Writing the Abstract
The most important section of your technical report or paper is the abstract. In fact, your reader’s first impression of the report and of you is often formed from reading the abstract. A well-prepared abstract enables a reader to identify the basic content of a document quickly and accurately, to determine its relevance, and thus, to decide whether or not he or she needs to read the entire document.
A useful abstract is a complete, accurate, and concise summary of the report. It condenses the subject matter of the report itself; consequently, the reader of the abstract should be able to grasp the major findings of the report and their relative importance and relationships. The abstract should include a quantitative summary of what you did, the results you obtained, and the conclusions based on these results. The range of numerical values should be given for important parameters, variables, and results. The abstract is not, however, a textual table of contents.
Although the abstract is the first section to be read, it should be the last part of the paper to be written.
1. Write the abstract last, after you have written the entire report.
2. Make sure you cover these five main points in your abstract:
- the principal objectives and the scope of the experiment
- the methodology employed
- quantitative results
3. Avoid citing references to the main body of your text (including sections, figures, tables, and bibliographic information). Also avoid illustrations. Equations should not be numbered.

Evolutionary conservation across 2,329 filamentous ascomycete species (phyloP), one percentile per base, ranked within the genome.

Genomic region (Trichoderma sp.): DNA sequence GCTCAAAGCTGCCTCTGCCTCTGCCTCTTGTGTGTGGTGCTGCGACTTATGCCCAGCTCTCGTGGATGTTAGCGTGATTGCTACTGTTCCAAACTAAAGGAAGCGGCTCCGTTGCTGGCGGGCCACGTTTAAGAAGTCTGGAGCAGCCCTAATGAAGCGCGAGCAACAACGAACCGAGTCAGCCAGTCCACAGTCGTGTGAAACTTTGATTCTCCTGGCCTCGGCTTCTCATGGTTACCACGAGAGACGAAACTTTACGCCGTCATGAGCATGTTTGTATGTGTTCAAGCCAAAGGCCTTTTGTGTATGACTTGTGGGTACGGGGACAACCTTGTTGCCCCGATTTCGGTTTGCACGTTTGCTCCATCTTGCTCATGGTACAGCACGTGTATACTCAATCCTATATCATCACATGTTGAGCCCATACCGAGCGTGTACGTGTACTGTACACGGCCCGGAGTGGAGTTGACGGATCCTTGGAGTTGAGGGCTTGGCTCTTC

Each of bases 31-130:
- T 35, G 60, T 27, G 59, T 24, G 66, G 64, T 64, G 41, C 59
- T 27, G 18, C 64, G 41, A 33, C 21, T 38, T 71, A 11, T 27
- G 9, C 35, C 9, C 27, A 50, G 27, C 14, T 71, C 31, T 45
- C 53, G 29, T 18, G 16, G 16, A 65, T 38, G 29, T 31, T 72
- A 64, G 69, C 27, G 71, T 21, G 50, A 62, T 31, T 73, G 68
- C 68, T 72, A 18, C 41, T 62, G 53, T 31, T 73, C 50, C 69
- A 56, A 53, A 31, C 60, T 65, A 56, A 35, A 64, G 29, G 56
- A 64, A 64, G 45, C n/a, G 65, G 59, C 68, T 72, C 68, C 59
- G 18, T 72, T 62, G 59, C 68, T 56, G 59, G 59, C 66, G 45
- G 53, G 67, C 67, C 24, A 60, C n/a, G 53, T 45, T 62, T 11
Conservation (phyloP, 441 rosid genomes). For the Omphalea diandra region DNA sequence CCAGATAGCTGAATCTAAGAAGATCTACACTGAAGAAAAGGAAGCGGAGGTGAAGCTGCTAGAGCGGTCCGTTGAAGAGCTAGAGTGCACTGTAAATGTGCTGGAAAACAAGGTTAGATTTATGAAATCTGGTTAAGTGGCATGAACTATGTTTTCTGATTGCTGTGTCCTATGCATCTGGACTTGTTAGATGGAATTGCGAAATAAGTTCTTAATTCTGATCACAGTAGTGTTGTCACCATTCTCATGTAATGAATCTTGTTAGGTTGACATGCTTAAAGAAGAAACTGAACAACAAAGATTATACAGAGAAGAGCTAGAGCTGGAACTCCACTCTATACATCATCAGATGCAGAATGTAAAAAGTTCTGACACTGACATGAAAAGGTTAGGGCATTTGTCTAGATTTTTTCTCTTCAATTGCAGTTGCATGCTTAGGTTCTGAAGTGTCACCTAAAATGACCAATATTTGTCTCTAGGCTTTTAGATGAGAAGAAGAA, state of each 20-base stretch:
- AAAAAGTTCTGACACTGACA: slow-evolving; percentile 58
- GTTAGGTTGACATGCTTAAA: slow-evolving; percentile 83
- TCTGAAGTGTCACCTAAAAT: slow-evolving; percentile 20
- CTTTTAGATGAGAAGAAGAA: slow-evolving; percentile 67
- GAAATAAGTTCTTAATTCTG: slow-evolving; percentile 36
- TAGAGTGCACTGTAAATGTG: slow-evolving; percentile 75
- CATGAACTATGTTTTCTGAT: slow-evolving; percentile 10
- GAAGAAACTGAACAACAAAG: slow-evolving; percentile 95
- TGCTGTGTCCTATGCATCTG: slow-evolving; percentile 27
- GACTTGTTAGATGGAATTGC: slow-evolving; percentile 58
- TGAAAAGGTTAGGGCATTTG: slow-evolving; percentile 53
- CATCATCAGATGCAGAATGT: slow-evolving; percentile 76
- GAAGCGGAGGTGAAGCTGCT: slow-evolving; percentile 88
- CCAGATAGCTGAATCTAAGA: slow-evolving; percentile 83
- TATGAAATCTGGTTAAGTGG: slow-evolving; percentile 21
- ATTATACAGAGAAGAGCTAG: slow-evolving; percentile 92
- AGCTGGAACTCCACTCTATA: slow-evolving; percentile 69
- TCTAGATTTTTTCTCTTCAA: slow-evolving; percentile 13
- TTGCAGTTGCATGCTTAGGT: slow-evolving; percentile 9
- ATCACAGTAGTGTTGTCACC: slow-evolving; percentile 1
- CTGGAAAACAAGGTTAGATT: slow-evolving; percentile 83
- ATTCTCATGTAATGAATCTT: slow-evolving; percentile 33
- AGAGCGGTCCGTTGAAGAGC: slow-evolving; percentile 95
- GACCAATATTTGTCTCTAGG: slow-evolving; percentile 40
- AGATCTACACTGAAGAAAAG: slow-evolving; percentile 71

4. The abstract is self-contained. Most abstracts will be separated from the parent report at some point. Thus, you must include the more important results, conclusions, and recommendations. The data bases that produce responses to search engines most often display only the abstract of your report or publication. The program committees of engineering conferences will often use abstracts (and only abstracts) as the basis for accepting papers to be presented. It is important to write this section carefully.
5. The abstract should never give any information or conclusion that is not stated in the main body of the report.
6. Your abstracts for ChE 253M should be single-spaced, and the first line is not indented.
7. The abstracts for ChE 253M should be written in active voice and personal pronouns are to be avoided.
An abstract from a recent technical paper is provide here.